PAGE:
Enveil CEO Ellison Anne Williams offers her take on why this will be a breakout year for Privacy Enhancing Technologies:
"Data is the backbone of the digital economy. It can inform our decision making, increase our efficiency, and shape our behaviors. So naturally, most businesses are on a constant quest for better data — and more of it. At the same time, they also increasingly recognize that this data will not come from sources or inputs they own or control. Organizations need to be able to leverage and collaborate with third-party data resources while respecting privacy boundaries and protecting business objectives. 2022 will be the year that we see a substantial shift towards using Privacy Enhancing Technologies (PETs) to solve big-picture privacy challenges like secure data sharing and collaboration. With Gartner predicting 60% of large organizations will use these techniques by 2026, we expect more companies to begin exploring and implementing PETs-powered solutions to leverage data and extract value while still meeting compliance requirements.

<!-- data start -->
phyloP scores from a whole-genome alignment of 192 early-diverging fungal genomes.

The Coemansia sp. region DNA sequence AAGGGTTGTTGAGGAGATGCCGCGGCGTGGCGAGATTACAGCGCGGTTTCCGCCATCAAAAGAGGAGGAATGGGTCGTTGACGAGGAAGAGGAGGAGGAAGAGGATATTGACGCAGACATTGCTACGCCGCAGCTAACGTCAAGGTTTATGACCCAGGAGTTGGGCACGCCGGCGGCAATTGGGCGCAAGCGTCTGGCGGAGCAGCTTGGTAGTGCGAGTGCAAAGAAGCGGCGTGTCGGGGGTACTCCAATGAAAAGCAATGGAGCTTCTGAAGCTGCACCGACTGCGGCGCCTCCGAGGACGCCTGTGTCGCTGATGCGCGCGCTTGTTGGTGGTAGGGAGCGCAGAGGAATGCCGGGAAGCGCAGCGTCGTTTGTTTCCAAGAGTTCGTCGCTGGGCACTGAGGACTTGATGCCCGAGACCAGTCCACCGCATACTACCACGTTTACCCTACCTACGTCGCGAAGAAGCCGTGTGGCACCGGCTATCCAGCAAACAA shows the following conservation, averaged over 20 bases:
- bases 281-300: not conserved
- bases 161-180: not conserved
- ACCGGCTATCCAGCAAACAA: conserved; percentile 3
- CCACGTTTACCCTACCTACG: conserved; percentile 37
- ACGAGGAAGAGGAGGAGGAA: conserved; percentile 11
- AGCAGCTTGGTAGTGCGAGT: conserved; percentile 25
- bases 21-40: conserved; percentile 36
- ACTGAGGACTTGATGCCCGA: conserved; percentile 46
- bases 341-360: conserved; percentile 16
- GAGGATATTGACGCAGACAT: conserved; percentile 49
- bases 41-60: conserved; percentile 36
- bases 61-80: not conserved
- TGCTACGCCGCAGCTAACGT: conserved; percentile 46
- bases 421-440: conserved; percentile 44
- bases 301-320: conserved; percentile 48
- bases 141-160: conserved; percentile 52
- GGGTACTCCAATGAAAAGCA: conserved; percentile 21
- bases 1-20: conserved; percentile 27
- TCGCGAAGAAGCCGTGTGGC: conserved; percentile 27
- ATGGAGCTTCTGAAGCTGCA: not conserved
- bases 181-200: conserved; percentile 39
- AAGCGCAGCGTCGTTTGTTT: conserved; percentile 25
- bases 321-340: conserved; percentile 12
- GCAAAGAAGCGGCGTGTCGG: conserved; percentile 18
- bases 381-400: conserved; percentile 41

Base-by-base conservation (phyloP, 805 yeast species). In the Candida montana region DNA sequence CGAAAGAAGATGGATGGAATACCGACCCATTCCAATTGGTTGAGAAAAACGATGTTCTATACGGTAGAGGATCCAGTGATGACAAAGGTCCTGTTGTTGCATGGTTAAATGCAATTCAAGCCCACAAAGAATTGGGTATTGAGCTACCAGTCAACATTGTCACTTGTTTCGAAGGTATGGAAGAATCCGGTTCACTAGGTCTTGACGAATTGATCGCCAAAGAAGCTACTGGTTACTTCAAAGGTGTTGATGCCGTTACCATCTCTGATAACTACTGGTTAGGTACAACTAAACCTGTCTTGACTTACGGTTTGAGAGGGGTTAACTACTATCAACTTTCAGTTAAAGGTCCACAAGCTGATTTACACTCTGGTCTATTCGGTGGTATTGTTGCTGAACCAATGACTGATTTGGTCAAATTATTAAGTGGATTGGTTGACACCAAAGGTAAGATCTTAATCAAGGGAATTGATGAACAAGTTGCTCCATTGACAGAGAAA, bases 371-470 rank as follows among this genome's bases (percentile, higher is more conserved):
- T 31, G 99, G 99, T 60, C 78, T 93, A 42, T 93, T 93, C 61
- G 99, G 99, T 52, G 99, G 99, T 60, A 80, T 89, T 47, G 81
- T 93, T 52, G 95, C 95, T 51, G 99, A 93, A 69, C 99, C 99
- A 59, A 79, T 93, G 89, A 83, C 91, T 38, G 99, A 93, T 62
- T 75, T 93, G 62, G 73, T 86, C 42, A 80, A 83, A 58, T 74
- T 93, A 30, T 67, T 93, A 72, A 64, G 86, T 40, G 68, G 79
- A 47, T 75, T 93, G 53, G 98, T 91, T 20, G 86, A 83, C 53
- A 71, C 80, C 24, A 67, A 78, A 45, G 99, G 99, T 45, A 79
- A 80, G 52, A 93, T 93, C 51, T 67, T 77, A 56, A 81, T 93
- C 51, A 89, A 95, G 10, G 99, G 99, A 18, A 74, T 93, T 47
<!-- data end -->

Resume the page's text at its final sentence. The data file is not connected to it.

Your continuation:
PETs has come into its own as a category for its ability to deliver both business-enabling and privacy-preserving capabilities that allow sensitive data assets to be shared and analyzed without compromising security or inhibiting use. While PETs are not new, the category has gained visibility recently thanks to the growing prioritization of privacy on a global scale as well as advances that have made the technologies computationally practical for broad commercial use. For example, PETs can be used to uncover untapped revenue streams by allowing organizations to securely and ethically monetize data assets without fear of exposure by allowing computations to occur in the encrypted or ciphertext domain.
As businesses transition out of pandemic survival mode and find their way back to innovative initiatives, we will see market leaders implementing PETs not only in pilot environments, but for practical use at scale. This will be especially prevalent in industries that handle vast quantities of sensitive data such as financial services, healthcare, and government."
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